Evaluation of the Suite of Aboriginal Arts Programs - Final Summary Report

Proactive Information Services and Program Evaluation and Beyond

Canada Council for the Arts

Aboriginal Reports

July 2015


Over the past 20 years, the Canada Council for the Arts provided direct support to Aboriginal artists and arts organizations through a number of targeted programs. The Council saw this 20thanniversary as an opportunity to review the impact of these programs in order to strengthen Council’s support going forward. Therefore, to ensure the relevance and effectiveness of future programming support, the Council undertook an evaluation of the suite of Aboriginal Arts programs. The evaluation was managed by the Research and Evaluation Section and undertaken by a team of external evaluators. This comprehensive two-year evaluation helps the Council better understand the impact of its work and tell the story of how this investment has served Aboriginal artists, organizations and communities since 1996.

The primary objectives of the evaluation were:

  • To examine whether the programs’ objectives are still relevant,
  • To explore and assess accomplishments,
  • To document impacts of the programs on Aboriginal artists, organizations, and communities.

The evaluation employed multiple methods, both qualitative and quantitative. The Final Summary Report triangulates the findings from the main lines of inquiry – a file review, an on-line survey and case studies.

Some of the important findings are:

  • Applications from Aboriginal artists more than doubled over this time period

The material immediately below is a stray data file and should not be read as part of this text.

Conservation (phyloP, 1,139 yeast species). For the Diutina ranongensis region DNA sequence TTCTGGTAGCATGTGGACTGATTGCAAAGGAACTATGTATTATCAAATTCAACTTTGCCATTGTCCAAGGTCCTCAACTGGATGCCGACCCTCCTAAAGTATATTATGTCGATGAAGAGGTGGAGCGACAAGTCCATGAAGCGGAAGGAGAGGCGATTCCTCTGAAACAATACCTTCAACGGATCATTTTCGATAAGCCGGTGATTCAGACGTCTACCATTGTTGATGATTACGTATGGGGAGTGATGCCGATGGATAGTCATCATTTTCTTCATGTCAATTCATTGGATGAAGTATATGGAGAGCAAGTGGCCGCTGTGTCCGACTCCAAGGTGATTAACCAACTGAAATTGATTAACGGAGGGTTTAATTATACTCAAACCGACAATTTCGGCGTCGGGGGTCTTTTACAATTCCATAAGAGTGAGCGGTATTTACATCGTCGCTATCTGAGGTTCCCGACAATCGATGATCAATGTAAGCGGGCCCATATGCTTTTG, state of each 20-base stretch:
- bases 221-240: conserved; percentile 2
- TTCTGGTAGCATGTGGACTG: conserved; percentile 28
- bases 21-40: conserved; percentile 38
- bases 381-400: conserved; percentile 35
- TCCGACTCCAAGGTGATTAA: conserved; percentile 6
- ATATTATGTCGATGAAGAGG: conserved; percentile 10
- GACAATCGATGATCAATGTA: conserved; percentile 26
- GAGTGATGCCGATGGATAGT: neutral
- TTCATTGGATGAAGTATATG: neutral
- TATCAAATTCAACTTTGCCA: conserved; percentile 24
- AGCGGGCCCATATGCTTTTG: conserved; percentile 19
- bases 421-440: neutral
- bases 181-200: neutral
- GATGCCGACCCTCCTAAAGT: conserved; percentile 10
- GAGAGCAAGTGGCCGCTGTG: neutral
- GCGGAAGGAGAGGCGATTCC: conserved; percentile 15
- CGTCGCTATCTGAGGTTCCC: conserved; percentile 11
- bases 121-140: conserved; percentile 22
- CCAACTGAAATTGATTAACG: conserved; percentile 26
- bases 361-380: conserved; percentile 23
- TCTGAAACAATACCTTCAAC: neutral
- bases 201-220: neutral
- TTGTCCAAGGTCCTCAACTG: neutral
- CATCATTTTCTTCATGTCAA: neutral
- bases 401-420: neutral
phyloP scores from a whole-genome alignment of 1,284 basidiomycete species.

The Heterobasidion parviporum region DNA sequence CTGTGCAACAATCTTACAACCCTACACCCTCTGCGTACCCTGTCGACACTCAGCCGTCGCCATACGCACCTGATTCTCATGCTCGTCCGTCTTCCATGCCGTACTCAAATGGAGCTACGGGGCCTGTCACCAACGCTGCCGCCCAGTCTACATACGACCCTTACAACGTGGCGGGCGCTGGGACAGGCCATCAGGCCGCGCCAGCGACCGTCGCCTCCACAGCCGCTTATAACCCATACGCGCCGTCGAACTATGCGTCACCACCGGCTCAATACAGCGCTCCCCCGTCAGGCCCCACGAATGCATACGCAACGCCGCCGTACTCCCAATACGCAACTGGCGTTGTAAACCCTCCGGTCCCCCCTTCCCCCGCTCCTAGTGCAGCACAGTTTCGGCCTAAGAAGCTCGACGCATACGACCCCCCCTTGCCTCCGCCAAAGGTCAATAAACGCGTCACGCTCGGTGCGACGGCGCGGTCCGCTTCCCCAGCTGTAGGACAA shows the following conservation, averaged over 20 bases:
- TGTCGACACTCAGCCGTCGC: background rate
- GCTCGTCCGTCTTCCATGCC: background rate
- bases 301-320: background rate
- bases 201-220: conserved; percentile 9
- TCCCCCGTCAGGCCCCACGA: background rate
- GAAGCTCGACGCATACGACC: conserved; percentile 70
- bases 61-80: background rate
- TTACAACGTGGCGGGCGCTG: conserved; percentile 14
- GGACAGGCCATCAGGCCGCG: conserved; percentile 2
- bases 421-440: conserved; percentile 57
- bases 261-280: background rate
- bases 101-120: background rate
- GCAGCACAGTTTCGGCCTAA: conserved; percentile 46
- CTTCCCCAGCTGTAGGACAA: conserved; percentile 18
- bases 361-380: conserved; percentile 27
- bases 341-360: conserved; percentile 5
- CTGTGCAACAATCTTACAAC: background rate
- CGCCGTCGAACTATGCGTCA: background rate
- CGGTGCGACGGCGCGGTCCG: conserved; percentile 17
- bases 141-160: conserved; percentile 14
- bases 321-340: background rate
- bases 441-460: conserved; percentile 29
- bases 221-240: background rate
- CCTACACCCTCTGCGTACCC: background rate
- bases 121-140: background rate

• More than half of individuals and organizations identify their practice as multi-disciplinary
  • 100% surveyed believe in the importance of dedicated programs for Aboriginal artists
  • The most frequently reported outcome was “Aboriginal artists and arts organizations have increased knowledge and capacity”
    • Individuals also identified ‘self-definition’, ‘skills development’ and ‘having dedicated time to create new work’ as important outcomes
    • Organizations reported ‘inter-generational and cross-community sharing of knowledge and skills’ and ‘development of internal capacity’ as their impacts

One foundational piece of the evaluation was the creation of the ‘Pathway,’ - an indigenous expression of a logic model - based on the Medicine Wheel and representative of Aboriginal ways of knowing. It was developed through in-depth consultation and will inform future program considerations.

The report makes a number of recommendations. The Canada Council has accepted all them and is implementing them in the new program.

Final Summary Report [PDF, 328.1 KB]